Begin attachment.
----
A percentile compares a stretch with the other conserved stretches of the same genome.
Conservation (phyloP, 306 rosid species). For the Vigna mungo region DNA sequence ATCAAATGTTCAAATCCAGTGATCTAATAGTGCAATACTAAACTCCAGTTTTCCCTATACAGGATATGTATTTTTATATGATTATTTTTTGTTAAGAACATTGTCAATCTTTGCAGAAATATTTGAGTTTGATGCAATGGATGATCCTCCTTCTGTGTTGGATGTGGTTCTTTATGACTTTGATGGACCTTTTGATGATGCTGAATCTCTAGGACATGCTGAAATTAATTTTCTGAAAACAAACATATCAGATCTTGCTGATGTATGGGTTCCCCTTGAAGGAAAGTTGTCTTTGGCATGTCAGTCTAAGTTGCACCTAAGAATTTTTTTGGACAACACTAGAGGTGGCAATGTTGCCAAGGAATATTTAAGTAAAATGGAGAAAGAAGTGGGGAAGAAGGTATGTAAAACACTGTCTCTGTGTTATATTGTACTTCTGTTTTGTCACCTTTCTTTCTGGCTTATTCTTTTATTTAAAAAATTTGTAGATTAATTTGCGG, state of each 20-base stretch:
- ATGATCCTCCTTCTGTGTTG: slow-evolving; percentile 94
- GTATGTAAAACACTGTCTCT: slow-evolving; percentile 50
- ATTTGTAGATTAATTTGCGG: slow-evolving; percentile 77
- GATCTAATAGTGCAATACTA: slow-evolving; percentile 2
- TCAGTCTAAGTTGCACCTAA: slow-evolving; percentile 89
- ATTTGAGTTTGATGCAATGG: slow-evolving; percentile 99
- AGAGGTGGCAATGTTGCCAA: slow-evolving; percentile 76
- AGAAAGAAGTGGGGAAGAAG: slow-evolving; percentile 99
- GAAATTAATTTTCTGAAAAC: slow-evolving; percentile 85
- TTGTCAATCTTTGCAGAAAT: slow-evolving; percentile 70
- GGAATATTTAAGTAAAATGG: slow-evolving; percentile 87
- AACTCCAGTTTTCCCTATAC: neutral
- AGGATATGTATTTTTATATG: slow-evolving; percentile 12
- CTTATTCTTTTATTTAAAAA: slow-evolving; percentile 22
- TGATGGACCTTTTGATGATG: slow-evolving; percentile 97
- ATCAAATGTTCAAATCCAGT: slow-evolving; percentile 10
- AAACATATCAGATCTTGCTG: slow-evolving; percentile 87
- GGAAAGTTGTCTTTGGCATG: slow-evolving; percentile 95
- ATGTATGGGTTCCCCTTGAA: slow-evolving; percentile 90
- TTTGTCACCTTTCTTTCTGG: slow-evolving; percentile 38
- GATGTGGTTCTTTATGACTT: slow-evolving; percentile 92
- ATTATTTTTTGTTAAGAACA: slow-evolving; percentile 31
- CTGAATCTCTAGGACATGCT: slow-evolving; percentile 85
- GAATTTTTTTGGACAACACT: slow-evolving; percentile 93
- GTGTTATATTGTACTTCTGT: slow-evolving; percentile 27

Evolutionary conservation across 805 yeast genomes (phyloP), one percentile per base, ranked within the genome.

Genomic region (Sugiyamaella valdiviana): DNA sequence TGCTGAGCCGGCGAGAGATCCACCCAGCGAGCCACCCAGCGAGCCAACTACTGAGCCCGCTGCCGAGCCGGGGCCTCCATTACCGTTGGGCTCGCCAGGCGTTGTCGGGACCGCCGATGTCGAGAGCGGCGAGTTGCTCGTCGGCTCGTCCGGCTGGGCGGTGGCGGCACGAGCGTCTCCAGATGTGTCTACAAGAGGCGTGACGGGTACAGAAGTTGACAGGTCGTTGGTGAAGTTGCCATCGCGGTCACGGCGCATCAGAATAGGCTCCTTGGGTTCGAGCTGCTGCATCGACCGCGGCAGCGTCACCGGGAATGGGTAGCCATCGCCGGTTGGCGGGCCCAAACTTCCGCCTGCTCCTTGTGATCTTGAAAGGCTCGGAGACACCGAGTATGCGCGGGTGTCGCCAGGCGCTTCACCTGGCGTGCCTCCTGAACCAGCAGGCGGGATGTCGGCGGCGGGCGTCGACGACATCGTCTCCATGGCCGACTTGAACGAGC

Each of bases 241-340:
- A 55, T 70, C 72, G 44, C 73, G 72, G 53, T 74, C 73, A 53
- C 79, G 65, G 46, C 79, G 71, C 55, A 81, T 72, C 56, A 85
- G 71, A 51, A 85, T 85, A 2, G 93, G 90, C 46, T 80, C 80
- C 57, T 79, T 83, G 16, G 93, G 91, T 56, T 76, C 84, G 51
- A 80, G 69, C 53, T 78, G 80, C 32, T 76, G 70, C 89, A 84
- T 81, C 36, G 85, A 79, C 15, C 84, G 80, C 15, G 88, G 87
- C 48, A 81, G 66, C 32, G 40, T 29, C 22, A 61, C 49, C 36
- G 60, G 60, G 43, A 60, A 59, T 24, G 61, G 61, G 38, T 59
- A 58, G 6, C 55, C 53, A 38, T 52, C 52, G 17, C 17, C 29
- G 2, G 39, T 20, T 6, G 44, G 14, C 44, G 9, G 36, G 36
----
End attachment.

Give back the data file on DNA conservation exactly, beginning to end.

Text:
A percentile compares a stretch with the other conserved stretches of the same genome.
Conservation (phyloP, 306 rosid species). For the Vigna mungo region DNA sequence ATCAAATGTTCAAATCCAGTGATCTAATAGTGCAATACTAAACTCCAGTTTTCCCTATACAGGATATGTATTTTTATATGATTATTTTTTGTTAAGAACATTGTCAATCTTTGCAGAAATATTTGAGTTTGATGCAATGGATGATCCTCCTTCTGTGTTGGATGTGGTTCTTTATGACTTTGATGGACCTTTTGATGATGCTGAATCTCTAGGACATGCTGAAATTAATTTTCTGAAAACAAACATATCAGATCTTGCTGATGTATGGGTTCCCCTTGAAGGAAAGTTGTCTTTGGCATGTCAGTCTAAGTTGCACCTAAGAATTTTTTTGGACAACACTAGAGGTGGCAATGTTGCCAAGGAATATTTAAGTAAAATGGAGAAAGAAGTGGGGAAGAAGGTATGTAAAACACTGTCTCTGTGTTATATTGTACTTCTGTTTTGTCACCTTTCTTTCTGGCTTATTCTTTTATTTAAAAAATTTGTAGATTAATTTGCGG, state of each 20-base stretch:
- ATGATCCTCCTTCTGTGTTG: slow-evolving; percentile 94
- GTATGTAAAACACTGTCTCT: slow-evolving; percentile 50
- ATTTGTAGATTAATTTGCGG: slow-evolving; percentile 77
- GATCTAATAGTGCAATACTA: slow-evolving; percentile 2
- TCAGTCTAAGTTGCACCTAA: slow-evolving; percentile 89
- ATTTGAGTTTGATGCAATGG: slow-evolving; percentile 99
- AGAGGTGGCAATGTTGCCAA: slow-evolving; percentile 76
- AGAAAGAAGTGGGGAAGAAG: slow-evolving; percentile 99
- GAAATTAATTTTCTGAAAAC: slow-evolving; percentile 85
- TTGTCAATCTTTGCAGAAAT: slow-evolving; percentile 70
- GGAATATTTAAGTAAAATGG: slow-evolving; percentile 87
- AACTCCAGTTTTCCCTATAC: neutral
- AGGATATGTATTTTTATATG: slow-evolving; percentile 12
- CTTATTCTTTTATTTAAAAA: slow-evolving; percentile 22
- TGATGGACCTTTTGATGATG: slow-evolving; percentile 97
- ATCAAATGTTCAAATCCAGT: slow-evolving; percentile 10
- AAACATATCAGATCTTGCTG: slow-evolving; percentile 87
- GGAAAGTTGTCTTTGGCATG: slow-evolving; percentile 95
- ATGTATGGGTTCCCCTTGAA: slow-evolving; percentile 90
- TTTGTCACCTTTCTTTCTGG: slow-evolving; percentile 38
- GATGTGGTTCTTTATGACTT: slow-evolving; percentile 92
- ATTATTTTTTGTTAAGAACA: slow-evolving; percentile 31
- CTGAATCTCTAGGACATGCT: slow-evolving; percentile 85
- GAATTTTTTTGGACAACACT: slow-evolving; percentile 93
- GTGTTATATTGTACTTCTGT: slow-evolving; percentile 27

Evolutionary conservation across 805 yeast genomes (phyloP), one percentile per base, ranked within the genome.

Genomic region (Sugiyamaella valdiviana): DNA sequence TGCTGAGCCGGCGAGAGATCCACCCAGCGAGCCACCCAGCGAGCCAACTACTGAGCCCGCTGCCGAGCCGGGGCCTCCATTACCGTTGGGCTCGCCAGGCGTTGTCGGGACCGCCGATGTCGAGAGCGGCGAGTTGCTCGTCGGCTCGTCCGGCTGGGCGGTGGCGGCACGAGCGTCTCCAGATGTGTCTACAAGAGGCGTGACGGGTACAGAAGTTGACAGGTCGTTGGTGAAGTTGCCATCGCGGTCACGGCGCATCAGAATAGGCTCCTTGGGTTCGAGCTGCTGCATCGACCGCGGCAGCGTCACCGGGAATGGGTAGCCATCGCCGGTTGGCGGGCCCAAACTTCCGCCTGCTCCTTGTGATCTTGAAAGGCTCGGAGACACCGAGTATGCGCGGGTGTCGCCAGGCGCTTCACCTGGCGTGCCTCCTGAACCAGCAGGCGGGATGTCGGCGGCGGGCGTCGACGACATCGTCTCCATGGCCGACTTGAACGAGC

Each of bases 241-340:
- A 55, T 70, C 72, G 44, C 73, G 72, G 53, T 74, C 73, A 53
- C 79, G 65, G 46, C 79, G 71, C 55, A 81, T 72, C 56, A 85
- G 71, A 51, A 85, T 85, A 2, G 93, G 90, C 46, T 80, C 80
- C 57, T 79, T 83, G 16, G 93, G 91, T 56, T 76, C 84, G 51
- A 80, G 69, C 53, T 78, G 80, C 32, T 76, G 70, C 89, A 84
- T 81, C 36, G 85, A 79, C 15, C 84, G 80, C 15, G 88, G 87
- C 48, A 81, G 66, C 32, G 40, T 29, C 22, A 61, C 49, C 36
- G 60, G 60, G 43, A 60, A 59, T 24, G 61, G 61, G 38, T 59
- A 58, G 6, C 55, C 53, A 38, T 52, C 52, G 17, C 17, C 29
- G 2, G 39, T 20, T 6, G 44, G 14, C 44, G 9, G 36, G 36